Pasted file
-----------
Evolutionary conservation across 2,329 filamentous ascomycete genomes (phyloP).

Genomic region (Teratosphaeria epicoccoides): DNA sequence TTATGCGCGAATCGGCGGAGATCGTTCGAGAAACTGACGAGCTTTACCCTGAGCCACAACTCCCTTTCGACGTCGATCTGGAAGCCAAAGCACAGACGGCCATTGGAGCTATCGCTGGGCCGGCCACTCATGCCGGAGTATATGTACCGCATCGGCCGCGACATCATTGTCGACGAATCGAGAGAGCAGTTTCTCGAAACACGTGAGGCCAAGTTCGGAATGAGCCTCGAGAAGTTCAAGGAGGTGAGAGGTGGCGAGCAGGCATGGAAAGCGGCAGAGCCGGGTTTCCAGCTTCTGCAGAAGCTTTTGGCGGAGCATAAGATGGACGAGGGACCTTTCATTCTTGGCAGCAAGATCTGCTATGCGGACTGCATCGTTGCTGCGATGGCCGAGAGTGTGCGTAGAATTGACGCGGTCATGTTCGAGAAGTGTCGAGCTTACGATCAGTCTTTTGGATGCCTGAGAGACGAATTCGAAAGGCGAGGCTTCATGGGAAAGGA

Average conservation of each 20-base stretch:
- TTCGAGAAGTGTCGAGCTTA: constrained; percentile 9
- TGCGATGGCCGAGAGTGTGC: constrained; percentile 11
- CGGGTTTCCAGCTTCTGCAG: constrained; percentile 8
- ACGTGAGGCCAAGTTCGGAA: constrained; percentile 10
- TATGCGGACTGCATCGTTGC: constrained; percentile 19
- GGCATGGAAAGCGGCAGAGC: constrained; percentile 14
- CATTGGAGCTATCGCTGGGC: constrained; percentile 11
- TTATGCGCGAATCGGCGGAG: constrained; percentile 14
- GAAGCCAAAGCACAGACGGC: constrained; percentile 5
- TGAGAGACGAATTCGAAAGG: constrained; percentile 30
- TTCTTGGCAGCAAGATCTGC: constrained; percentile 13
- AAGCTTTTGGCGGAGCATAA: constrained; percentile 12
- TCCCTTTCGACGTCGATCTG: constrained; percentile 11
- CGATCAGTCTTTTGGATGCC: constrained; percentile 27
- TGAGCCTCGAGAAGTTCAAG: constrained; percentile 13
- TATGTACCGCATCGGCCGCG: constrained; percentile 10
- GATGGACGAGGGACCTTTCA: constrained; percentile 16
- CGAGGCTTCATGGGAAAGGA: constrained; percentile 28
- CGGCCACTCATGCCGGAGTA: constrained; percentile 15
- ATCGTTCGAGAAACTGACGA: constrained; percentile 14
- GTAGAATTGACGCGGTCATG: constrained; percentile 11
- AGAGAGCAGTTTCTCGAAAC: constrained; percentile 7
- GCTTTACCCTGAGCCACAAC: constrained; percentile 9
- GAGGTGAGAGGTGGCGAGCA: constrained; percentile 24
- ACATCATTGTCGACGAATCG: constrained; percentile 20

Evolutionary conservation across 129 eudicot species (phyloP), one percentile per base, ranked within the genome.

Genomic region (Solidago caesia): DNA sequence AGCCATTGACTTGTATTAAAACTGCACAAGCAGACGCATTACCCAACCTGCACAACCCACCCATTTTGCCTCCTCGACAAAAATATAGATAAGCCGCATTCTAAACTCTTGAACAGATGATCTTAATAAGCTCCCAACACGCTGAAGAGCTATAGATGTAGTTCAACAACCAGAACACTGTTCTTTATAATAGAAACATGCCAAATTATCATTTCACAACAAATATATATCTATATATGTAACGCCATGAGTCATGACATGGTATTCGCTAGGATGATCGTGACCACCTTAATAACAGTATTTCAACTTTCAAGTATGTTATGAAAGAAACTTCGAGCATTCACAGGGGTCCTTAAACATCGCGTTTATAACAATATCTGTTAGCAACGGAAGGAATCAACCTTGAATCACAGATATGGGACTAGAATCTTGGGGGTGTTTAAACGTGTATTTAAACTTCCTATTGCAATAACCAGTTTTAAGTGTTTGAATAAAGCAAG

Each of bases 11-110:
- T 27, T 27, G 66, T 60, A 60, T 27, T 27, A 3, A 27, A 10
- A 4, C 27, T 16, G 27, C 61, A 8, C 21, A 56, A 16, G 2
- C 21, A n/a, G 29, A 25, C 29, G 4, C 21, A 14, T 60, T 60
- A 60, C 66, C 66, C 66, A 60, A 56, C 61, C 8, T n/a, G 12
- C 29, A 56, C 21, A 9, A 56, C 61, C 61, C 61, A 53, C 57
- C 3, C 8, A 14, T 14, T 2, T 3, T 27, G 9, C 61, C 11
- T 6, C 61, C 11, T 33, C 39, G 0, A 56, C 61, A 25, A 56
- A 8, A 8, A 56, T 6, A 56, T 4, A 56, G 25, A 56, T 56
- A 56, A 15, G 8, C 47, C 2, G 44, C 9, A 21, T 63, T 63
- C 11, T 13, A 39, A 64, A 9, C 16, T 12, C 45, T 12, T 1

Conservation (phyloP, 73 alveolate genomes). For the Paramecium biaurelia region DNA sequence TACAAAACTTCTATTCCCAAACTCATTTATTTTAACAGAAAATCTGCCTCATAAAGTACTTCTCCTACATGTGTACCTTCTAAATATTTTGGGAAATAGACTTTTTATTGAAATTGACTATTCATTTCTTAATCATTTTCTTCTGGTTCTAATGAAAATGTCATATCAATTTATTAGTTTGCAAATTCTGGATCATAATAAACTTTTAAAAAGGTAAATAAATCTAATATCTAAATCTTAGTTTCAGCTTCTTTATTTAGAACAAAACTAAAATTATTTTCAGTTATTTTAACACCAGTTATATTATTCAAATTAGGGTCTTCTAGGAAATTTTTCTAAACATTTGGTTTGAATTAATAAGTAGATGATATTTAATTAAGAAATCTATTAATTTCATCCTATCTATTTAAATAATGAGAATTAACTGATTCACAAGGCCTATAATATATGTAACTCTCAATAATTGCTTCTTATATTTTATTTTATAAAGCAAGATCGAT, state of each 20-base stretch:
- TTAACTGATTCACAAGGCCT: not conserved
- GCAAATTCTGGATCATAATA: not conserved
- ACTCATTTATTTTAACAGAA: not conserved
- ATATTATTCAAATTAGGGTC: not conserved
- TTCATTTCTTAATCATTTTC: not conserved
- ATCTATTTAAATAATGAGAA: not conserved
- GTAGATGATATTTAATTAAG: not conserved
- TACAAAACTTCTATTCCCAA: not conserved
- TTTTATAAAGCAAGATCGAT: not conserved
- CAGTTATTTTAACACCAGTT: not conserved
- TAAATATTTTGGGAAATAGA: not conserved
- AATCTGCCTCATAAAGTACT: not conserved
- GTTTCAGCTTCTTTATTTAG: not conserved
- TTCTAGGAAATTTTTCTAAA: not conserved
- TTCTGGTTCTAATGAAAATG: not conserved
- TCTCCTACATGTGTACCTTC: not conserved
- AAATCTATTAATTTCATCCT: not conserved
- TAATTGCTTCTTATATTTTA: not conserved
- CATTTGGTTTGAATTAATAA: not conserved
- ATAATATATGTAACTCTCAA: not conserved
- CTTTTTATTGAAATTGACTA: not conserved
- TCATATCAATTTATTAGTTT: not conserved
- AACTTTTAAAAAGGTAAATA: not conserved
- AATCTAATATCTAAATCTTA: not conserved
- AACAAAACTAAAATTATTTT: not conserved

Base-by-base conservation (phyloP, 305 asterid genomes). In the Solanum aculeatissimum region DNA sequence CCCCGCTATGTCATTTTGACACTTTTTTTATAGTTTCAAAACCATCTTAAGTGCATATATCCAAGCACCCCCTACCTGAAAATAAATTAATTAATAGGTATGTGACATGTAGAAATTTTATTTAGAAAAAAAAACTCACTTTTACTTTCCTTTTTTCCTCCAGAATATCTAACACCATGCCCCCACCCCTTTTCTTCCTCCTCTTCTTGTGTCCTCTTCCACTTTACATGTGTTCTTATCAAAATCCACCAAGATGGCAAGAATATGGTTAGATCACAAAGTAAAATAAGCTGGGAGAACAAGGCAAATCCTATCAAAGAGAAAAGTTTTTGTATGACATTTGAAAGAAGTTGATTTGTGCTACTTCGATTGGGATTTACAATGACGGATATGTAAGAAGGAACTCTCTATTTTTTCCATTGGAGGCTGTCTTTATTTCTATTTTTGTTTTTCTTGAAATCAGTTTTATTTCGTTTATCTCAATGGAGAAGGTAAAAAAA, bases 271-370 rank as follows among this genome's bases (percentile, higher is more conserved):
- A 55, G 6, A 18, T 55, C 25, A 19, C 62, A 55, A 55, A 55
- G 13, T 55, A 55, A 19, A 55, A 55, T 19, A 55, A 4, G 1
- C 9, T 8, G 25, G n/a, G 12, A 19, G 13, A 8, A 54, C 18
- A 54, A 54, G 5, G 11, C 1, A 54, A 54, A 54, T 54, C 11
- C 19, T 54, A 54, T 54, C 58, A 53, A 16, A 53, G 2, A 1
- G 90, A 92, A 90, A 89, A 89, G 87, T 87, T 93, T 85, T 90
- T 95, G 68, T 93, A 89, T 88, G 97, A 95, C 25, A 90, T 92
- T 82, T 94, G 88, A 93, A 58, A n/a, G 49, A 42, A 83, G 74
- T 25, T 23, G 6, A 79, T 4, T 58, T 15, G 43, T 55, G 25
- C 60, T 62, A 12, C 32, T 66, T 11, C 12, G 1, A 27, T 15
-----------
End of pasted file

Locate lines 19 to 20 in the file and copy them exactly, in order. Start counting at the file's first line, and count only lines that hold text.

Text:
- TATGTACCGCATCGGCCGCG: constrained; percentile 10
- GATGGACGAGGGACCTTTCA: constrained; percentile 16